Nothing against Scottie Pippen, but he was no Kareem. Jordan never had that second scoring option who could lead the league in scoring or carry the Chicago Bulls to a championship on his own. Magic did, and James was supposed to, but he doesn't.
Together, James' prolific partners are combining for 26.4 points and 6.4 assists per playoff game. Now's not the time for him to defer in excess—not when he's nearly totaling as many points (25.2) and more assists (6.7) than Bosh and Wade combined.
When Magic won his second championship in 1982, he had the luxury of zeroing in on facilitating. Six different Lakers players, including himself, were scoring at least 10 points a night. Five were pitching in 15 or more. And three were contributing 20-plus.
Miami doesn't have that kind of offensive depth at the moment. Just four players are averaging at least 10 points a night. And James is the only one eclipsing the 15-point plateau.
In 1992, when Jordan won his second title with the Bulls, he was one of only three players averaging in double figures. He and Pippen were the lone two raking in at least 15 points, and he pushed past the 20-point mark on his own.
Had Jordan opted to holster his trigger finger, the Bulls may not have necessarily gone on to beat the Portland Trail Blazers in six games to win the second title of MJ's career. They may not have even made it out of the Eastern Conference.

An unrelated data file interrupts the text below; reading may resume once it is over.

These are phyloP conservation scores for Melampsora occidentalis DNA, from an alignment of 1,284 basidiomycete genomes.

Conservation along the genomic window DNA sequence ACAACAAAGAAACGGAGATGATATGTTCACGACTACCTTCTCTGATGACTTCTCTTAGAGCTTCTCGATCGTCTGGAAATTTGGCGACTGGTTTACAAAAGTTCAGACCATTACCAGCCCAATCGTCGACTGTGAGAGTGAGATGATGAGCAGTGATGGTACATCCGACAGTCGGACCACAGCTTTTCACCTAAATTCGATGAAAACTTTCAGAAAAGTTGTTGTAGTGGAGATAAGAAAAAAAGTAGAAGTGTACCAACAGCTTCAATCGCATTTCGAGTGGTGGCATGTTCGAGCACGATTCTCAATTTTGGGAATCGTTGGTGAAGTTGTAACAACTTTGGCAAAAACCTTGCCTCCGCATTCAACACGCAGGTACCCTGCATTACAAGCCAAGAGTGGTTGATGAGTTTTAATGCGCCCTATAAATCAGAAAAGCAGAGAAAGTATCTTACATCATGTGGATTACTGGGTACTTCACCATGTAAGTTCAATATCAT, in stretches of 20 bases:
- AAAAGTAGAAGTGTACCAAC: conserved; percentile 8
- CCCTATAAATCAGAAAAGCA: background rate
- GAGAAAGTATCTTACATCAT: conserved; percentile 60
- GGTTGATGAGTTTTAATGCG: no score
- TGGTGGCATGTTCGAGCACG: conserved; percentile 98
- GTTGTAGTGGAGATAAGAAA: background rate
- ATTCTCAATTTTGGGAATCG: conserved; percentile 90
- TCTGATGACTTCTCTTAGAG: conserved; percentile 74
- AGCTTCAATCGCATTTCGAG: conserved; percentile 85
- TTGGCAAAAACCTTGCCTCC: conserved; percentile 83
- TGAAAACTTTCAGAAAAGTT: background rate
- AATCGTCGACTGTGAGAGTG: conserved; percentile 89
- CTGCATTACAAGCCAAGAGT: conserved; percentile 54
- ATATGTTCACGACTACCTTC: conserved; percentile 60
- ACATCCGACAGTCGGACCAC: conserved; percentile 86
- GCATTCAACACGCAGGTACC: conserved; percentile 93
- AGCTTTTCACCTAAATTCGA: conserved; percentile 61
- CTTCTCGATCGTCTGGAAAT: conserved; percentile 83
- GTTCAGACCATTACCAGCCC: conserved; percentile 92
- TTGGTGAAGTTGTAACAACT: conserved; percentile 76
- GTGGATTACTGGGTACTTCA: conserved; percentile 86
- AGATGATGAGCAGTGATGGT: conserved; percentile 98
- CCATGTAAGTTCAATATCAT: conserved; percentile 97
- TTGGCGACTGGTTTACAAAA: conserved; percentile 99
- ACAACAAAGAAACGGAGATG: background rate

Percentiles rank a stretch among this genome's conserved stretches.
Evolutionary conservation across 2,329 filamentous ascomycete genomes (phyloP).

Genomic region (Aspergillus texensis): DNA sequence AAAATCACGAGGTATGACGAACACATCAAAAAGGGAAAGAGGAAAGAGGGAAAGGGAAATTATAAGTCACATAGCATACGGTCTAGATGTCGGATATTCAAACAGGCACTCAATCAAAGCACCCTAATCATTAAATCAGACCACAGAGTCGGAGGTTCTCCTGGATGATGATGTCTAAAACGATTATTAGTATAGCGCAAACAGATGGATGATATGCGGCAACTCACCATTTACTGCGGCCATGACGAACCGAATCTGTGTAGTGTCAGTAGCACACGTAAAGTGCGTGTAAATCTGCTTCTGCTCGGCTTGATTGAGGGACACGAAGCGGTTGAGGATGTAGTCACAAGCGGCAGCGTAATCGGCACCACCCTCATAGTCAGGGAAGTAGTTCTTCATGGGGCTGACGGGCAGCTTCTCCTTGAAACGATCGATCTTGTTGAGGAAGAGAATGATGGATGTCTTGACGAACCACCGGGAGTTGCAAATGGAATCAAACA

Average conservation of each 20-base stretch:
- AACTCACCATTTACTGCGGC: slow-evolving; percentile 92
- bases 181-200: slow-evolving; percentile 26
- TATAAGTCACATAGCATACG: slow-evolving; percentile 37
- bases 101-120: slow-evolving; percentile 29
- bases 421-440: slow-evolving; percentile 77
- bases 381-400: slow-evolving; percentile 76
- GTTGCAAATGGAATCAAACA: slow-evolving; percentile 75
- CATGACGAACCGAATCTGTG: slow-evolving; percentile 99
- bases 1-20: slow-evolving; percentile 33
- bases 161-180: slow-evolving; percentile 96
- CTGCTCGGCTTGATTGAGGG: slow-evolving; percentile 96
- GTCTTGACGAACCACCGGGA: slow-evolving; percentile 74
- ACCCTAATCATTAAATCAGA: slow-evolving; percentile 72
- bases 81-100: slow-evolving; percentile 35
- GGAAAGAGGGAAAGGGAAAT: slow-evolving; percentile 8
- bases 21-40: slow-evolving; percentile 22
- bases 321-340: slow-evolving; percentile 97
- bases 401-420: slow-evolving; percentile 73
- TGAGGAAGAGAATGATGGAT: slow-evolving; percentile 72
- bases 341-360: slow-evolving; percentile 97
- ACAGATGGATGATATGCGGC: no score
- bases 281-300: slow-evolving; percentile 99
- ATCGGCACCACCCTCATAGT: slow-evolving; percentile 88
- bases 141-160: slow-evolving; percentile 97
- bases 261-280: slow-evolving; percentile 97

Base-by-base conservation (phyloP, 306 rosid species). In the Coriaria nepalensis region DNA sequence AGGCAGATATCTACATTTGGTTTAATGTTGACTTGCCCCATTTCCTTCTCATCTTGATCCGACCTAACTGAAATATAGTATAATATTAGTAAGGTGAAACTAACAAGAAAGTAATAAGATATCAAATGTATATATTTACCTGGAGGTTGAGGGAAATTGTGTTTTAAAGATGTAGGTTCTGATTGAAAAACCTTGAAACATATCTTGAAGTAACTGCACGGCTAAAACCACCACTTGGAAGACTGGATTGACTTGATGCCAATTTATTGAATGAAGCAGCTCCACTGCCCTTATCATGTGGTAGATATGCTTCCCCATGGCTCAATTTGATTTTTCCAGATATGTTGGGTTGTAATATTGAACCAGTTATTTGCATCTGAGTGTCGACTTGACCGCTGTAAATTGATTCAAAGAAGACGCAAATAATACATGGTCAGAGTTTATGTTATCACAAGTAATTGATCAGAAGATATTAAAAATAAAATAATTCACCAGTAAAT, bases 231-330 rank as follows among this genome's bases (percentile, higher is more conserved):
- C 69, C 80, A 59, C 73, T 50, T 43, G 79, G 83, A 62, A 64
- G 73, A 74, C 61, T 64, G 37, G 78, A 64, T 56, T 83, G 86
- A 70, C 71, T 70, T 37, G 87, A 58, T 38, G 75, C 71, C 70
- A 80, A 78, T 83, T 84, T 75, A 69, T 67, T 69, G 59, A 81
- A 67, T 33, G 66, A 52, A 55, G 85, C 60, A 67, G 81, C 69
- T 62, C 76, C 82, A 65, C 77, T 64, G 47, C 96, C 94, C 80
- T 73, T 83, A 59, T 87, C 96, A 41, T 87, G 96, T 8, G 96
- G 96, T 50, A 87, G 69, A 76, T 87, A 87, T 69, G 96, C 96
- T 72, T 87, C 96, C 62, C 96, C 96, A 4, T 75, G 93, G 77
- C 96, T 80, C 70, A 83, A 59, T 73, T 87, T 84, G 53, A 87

James has to take a similar approach while understanding that doesn't dictate he remove or isolate his teammates on offense.
“Offensively, I attract so much attention that if a guy is open on my team, I will pass the ball,” he told reporters following Miami's Game 1 loss to the Spurs. “I believe our guys will be there to knock those shots down.”
"I've done more and lost," he added.
That should scare him. And it should paralyze the Heat.
James notched a triple-double in Game 1. And the Heat still lost. Surpassing Magic and Larry Bird as the only player since 1986 to register three or more triple-doubles in the NBA Finals should have been a momentous occasion for Miami. Instead, it ended in a loss.
Which isn't James' fault. The fact that triple-doubles aren't enough to pilot his team to victory is on his supporting cast, not him. Realizing those types of stat lines aren't enough dictates he change, though. That change is on him.
In Game 2, he didn't stray away from "natural instincts." He continued to pass (seven assists), attempted just 17 shots and scored 17 points. The Heat won and all is right in South Beach. For now.